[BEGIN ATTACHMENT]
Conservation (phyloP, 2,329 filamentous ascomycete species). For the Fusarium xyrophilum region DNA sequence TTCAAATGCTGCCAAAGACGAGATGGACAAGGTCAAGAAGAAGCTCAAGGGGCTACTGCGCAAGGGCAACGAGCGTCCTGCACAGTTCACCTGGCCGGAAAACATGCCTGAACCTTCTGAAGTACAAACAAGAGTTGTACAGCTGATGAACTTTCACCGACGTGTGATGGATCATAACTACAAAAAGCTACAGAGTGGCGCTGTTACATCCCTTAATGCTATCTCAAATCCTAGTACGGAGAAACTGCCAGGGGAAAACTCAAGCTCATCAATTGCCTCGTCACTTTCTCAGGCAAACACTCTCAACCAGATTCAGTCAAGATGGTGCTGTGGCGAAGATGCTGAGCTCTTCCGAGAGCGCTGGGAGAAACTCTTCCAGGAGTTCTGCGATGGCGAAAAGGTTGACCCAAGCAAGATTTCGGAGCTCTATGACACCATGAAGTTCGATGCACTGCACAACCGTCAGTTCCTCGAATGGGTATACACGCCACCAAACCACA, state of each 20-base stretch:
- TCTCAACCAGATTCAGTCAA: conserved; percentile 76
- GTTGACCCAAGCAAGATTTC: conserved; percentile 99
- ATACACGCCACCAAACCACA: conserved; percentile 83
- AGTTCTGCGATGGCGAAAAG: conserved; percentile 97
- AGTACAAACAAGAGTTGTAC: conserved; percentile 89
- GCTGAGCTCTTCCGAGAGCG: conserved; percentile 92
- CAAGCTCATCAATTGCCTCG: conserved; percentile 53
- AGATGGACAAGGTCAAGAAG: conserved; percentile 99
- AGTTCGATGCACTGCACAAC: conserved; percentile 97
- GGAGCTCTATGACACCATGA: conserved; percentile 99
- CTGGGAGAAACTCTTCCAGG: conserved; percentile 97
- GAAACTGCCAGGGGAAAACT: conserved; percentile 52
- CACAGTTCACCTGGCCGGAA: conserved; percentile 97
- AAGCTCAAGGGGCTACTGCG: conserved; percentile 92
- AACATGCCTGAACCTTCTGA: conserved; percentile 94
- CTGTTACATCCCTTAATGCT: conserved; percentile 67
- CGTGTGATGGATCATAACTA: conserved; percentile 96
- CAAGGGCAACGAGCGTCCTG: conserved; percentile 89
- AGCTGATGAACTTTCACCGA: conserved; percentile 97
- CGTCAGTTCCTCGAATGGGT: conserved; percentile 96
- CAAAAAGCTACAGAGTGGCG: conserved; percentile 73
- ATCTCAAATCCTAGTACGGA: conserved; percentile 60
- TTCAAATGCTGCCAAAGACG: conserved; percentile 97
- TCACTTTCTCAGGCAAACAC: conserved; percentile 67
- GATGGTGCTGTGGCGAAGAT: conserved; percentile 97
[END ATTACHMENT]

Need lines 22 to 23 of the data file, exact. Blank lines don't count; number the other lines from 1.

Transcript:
- CAAAAAGCTACAGAGTGGCG: conserved; percentile 73
- ATCTCAAATCCTAGTACGGA: conserved; percentile 60